The Way of the World

The Way of the World

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Petulant Character Analysis

Witwoud’s best friend, Petulant is a boisterous, foolish, and naughty fellow, who wants to be known as a ladies’ man but goes about it by hiring actors to help him gain a reputation. He likes to start arguments over trivial matters and usually has no real substantive points to make. He thinks Millamant is beautiful as one might think a vase is beautiful, but has no real interest in formally courting her. At first, Witwoud is the only one who really enjoys his company but by the play’s end, Sir Wilfull has warmed up to him, as well. Hardly responsible, he can only be relied on to pick arguments and follow Mirabell’s orders.

Petulant Quotes in The Way of the World

The The Way of the World quotes below are all either spoken by Petulant or refer to Petulant. For each quote, you can also see the other characters and themes related to it (each theme is indicated by its own dot and icon, like this one:
Jealousy, Deceit, and Intrigue Theme Icon
). Note: all page and citation info for the quotes below refers to the Dover Publications edition of The Way of the World published in 1993.
Act 1, Scene 9 Quotes

Where modesty’s ill manners, ’tis but fit
That impudence and malice pass for wit.

Related Characters: Mirabell (speaker), Witwoud, Petulant
Page Number: 13
Explanation and Analysis:

Witwoud has told Mirabell about Lady Wishfort's plan to sabotage him by setting Millamant up with Mirabell's uncle. Dejected, Mirabell has asked Fainall to leave the chocolate house and take a walk on the Mall with him. Witwoud and Petulant have tried to invite themselves along, leading Mirabell to eventually tell them directly that he doesn't want them to come because he doesn't like the way they harass women in public. In the final lines of this scene, Mirabell denounces Witwoud and Petulant's "ill manners," "impudence," and "malice." He suggests that they are not even that witty, despite being the fools of the play. This statement confirms MIrabell's moral righteousness relative to the other characters, who are rude and disrespectful to women. 

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Petulant Character Timeline in The Way of the World

The timeline below shows where the character Petulant appears in The Way of the World. The colored dots and icons indicate which themes are associated with that appearance.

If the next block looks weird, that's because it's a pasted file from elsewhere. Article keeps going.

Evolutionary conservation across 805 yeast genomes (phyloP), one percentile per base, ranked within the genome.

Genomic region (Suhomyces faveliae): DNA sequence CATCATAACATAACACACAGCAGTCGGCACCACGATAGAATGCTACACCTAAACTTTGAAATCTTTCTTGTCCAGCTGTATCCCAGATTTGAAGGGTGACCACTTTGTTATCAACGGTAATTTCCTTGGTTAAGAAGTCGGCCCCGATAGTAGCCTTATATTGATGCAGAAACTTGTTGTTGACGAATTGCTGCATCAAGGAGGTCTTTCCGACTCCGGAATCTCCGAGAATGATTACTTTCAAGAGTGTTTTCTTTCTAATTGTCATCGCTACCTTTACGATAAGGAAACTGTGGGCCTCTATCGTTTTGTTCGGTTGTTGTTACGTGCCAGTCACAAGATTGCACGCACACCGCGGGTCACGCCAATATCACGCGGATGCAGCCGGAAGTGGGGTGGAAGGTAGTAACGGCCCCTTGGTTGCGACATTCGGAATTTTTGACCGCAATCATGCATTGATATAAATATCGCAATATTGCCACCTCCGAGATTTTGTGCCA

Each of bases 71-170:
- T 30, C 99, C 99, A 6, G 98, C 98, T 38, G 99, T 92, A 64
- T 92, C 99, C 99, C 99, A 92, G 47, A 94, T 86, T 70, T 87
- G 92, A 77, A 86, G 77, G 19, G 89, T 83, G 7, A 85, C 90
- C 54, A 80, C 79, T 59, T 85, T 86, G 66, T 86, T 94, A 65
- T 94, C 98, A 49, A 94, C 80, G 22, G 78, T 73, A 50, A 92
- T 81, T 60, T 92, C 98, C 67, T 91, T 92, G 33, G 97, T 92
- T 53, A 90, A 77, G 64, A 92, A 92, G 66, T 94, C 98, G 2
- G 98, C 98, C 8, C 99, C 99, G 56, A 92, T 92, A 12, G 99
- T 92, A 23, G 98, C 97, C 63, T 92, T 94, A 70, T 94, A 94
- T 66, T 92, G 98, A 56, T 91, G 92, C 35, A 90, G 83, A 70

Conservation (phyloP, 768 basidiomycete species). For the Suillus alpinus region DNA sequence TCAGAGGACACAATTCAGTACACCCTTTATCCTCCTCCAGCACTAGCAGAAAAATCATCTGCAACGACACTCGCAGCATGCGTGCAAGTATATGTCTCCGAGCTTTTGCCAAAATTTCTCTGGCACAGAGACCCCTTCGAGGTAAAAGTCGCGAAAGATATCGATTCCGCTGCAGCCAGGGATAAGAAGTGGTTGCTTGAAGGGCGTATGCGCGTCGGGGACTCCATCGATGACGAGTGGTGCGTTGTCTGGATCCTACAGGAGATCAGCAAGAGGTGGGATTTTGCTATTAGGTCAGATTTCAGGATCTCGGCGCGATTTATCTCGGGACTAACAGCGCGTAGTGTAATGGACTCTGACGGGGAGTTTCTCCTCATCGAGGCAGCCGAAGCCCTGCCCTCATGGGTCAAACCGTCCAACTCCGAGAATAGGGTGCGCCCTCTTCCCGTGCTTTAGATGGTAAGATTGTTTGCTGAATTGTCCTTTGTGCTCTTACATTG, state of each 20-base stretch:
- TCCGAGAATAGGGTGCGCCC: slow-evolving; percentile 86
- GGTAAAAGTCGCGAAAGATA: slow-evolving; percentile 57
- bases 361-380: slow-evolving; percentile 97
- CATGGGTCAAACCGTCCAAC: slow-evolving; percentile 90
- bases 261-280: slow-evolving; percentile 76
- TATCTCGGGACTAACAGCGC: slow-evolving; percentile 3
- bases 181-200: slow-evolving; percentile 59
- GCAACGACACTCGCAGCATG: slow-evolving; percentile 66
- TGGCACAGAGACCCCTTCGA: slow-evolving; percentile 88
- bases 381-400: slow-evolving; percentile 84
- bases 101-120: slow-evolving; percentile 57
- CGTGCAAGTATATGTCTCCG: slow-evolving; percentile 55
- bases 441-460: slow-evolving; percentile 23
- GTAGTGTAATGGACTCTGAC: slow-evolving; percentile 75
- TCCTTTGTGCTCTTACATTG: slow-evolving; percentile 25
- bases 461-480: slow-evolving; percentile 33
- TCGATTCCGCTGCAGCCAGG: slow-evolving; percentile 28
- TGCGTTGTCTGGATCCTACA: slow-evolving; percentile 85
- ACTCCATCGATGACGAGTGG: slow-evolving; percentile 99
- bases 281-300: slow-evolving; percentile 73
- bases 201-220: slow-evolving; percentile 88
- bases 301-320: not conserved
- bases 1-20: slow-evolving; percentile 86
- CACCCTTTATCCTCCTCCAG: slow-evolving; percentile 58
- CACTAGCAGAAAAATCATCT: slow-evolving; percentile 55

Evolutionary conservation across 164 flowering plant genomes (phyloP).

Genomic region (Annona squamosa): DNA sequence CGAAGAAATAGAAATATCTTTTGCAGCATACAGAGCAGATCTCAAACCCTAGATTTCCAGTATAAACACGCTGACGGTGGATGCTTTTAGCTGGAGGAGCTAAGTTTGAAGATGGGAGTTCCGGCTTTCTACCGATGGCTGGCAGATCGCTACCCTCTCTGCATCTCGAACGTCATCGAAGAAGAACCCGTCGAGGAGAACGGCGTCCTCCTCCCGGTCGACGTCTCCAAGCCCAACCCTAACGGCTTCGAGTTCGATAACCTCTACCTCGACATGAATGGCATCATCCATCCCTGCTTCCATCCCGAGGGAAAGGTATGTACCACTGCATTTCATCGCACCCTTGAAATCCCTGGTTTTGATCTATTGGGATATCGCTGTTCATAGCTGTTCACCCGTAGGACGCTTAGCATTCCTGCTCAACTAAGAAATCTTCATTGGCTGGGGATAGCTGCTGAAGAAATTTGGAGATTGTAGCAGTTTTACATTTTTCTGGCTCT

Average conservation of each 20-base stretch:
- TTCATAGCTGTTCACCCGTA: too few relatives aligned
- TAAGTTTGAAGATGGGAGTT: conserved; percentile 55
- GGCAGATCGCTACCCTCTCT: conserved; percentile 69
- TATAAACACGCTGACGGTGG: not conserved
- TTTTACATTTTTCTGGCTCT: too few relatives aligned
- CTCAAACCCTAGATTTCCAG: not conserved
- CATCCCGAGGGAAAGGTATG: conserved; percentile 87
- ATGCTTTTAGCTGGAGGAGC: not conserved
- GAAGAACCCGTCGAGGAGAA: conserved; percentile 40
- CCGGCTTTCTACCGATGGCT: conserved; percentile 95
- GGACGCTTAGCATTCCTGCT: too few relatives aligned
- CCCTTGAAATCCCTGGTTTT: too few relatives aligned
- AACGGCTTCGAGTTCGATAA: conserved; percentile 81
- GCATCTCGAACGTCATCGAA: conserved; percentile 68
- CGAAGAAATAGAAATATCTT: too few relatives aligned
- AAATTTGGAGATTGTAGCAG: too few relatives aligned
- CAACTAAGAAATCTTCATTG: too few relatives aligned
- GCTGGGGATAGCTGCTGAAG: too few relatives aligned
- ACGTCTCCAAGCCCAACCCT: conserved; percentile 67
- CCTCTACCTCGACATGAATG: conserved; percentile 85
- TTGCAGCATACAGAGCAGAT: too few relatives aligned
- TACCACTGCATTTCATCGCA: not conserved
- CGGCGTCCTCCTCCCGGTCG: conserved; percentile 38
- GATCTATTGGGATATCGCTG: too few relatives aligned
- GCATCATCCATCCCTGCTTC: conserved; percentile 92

Act 1, Scene 1
Jealousy, Deceit, and Intrigue Theme Icon
Men vs. Women Theme Icon
...and Fainall ends the conversation by suggesting they go and visit with their mutual friends, Petulant and Witwoud, who are lounging in an adjoining room. Mirabell declines, and Fainall exits. (full context)
Act 1, Scene 6
Wits and Fools Theme Icon
The conversation turns to Petulant, who has recently won quite a bit of Witwoud’s money in a game of cards.... (full context)
Witwoud refuses, though, to name the particular flaw of Petulant’s that most annoys him. This leads Mirabell and Fainall to suggest numerous defects in Petulant’s... (full context)
Act 1, Scene 7
Wits and Fools Theme Icon
Men vs. Women Theme Icon
...in a coach just outside the chocolate house send a coachman in to inquire whether Petulant is there. Betty responds that he is indeed. The coachman, then, asks for refreshments for... (full context)
Act 1, Scene 8
Wits and Fools Theme Icon
...observes the exchange between Betty and the coachman and comments to Mirabell and Fainall that Petulant actually hired the women outside to pretend to be his lovers and thereby make him... (full context)
Wits and Fools Theme Icon
Witwoud explains Petulant’s trick of “calling on himself” to a baffled Mirabell and Fainall. Petulant used to slip... (full context)
Act 1, Scene 9
Wits and Fools Theme Icon
When Petulant arrives he tells Betty to send the coach away, even if the women inside snivel... (full context)
Jealousy, Deceit, and Intrigue Theme Icon
Men vs. Women Theme Icon
Love and Money Theme Icon
Mirabell, however, half-jokingly, warns Petulant to stay away from Millamant. In response, Petulant suggests that he’s not the biggest threat... (full context)
Jealousy, Deceit, and Intrigue Theme Icon
Wits and Fools Theme Icon
Mirabell wants even more details, and tells Petulant that he will regard him as wittier than Witwoud, if Petulant reveals what he knows.... (full context)
Wits and Fools Theme Icon
Men vs. Women Theme Icon
...with him and go for a walk in the Mall. When Witwoud invites himself and Petulant along, Mirabell wonders aloud whether Witwoud should instead stay and wait for his half-brother. Witwoud... (full context)
Act 3, Scene 9
Wits and Fools Theme Icon